Russian journalist Dmitry Muratov will auction off his Nobel Peace Prize medal Monday night to support UNICEF’s efforts to help children displaced by Russia’s war on Ukraine.
Muratov was awarded the prestigious medal in October 2021. He shared the award with journalist Maria Ressa of the Philippines.
He helped found the independent Russian newspaper Novaya Gazeta and was the editor-in-chief before it was forced to shut down operations in March upon the Russian government prohibiting media and public dissent amid the country’s invasion of Ukraine.
Muratov, who had already revealed he was donating the prize’s accompanying $500,000 award to charity, decided to auction off his medal. He said the motivation behind the sale “is to give the children refugees a chance for a future.”
The Russian journalist told The Associated Press he was especially concerned about children who have lost their parents because of the war.
“We want to return their future,” he said.
He also emphasized the importance that international sanctions against Russia do not stop people from receiving humanitarian aid like medicine for rare diseases and bone marrow transplants.
Muratov and Ressa each received their own medals and were honored for their efforts to preserve free speech in their home countries despite receiving attacks for their actions, including from their own governments.
“It has to become a beginning of a flash mob as an example to follow so people auction their valuable possessions to help Ukrainians,” Muratov said in a video published by Heritage Auctions, which is handling the sale.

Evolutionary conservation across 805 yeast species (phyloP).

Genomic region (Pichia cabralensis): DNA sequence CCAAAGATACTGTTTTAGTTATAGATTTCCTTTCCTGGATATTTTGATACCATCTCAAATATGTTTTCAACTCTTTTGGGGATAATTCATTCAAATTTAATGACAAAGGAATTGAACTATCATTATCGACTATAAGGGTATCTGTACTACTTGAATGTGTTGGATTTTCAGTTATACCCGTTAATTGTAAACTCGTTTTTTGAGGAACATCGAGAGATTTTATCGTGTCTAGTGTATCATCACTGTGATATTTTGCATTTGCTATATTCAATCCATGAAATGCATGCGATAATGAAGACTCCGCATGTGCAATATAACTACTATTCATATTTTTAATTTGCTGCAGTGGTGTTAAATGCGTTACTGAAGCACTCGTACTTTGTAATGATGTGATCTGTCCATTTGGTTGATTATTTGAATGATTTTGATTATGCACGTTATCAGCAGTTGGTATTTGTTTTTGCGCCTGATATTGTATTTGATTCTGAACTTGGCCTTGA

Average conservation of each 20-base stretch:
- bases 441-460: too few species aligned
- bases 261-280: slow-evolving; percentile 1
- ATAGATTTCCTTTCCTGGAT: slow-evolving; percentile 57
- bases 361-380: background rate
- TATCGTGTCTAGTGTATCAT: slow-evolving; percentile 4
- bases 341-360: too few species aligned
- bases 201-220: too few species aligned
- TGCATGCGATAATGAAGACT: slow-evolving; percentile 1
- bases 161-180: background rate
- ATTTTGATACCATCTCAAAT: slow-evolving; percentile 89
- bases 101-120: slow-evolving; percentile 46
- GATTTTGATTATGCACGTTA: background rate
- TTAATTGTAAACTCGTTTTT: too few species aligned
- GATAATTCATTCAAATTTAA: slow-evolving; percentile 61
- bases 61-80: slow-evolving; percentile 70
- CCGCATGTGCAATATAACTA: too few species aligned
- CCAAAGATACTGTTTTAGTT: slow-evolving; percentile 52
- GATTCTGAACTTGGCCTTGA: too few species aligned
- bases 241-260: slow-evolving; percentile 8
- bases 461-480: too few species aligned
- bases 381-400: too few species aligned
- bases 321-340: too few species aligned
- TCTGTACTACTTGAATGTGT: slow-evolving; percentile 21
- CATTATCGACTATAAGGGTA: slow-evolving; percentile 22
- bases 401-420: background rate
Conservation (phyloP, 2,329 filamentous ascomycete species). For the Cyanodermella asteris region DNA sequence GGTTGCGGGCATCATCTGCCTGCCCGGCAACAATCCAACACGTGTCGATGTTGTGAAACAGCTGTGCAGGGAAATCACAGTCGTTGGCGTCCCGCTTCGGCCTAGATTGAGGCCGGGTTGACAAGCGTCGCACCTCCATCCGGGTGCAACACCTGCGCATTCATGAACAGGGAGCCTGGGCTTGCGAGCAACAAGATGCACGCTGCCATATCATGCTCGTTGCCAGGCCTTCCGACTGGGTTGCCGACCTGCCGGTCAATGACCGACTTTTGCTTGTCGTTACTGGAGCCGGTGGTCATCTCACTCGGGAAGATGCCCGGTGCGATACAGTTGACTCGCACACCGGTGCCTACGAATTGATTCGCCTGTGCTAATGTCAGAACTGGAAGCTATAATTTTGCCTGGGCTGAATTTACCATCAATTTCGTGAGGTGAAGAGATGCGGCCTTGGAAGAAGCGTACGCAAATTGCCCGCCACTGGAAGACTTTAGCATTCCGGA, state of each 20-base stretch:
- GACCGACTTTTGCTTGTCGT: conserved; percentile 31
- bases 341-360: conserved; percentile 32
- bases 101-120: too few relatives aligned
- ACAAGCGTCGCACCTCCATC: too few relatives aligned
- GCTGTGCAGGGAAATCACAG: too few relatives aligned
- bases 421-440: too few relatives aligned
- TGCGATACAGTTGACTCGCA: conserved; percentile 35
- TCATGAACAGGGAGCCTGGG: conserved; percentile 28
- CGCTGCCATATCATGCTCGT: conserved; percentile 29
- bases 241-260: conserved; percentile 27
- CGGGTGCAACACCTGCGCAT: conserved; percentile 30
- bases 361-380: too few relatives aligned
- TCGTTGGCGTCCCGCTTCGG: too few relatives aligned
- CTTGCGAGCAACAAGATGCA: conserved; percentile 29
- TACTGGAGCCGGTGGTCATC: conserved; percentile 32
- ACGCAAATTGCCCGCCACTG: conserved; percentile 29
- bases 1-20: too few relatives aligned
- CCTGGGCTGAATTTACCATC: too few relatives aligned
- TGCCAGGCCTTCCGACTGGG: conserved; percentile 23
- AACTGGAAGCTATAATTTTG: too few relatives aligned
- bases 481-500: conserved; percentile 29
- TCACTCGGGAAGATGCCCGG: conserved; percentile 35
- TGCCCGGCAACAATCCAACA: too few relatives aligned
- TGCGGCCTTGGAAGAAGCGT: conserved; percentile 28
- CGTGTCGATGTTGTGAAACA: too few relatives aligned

Muratov has criticized Russia’s war against Ukraine, which began in February, and his country’s 2014 annexation of Crimea. Moscow’s invasion of Ukraine has displaced nearly 5 million Ukrainians from their homes.
He said in April that he was attacked with red paint while riding on a Russian train.
The journalist on Thursday began his trip to New York City, where live bidding will start Monday afternoon.
Online bids began June 1 to coincide with International Children’s Day observance and Monday’s live bidding will take place on World Refugee Day.
The high bid for the medal was $550,000 as of early Monday morning, though the purchase price is expected to be much higher.
The most ever paid for a Nobel Prize medal was James Watson sold his prize in 2014. Watson earned the award in 1962 after he co-discovered the structure of DNA. He sold his medal for $4.76 million. The family of his co-recipient, Francis Crick, sold for $2.27 million three years later.
There have been nearly 1,000 Nobel Peace Prize recipients since its inception in 1901, honoring achievements in physics, chemistry, physiology or medicine, literature and the advancement of peace.
Melted down, the 175 grams of 23-karat gold in Muratov’s medal would be worth about $10,000.
The Associated Press contributed to this report.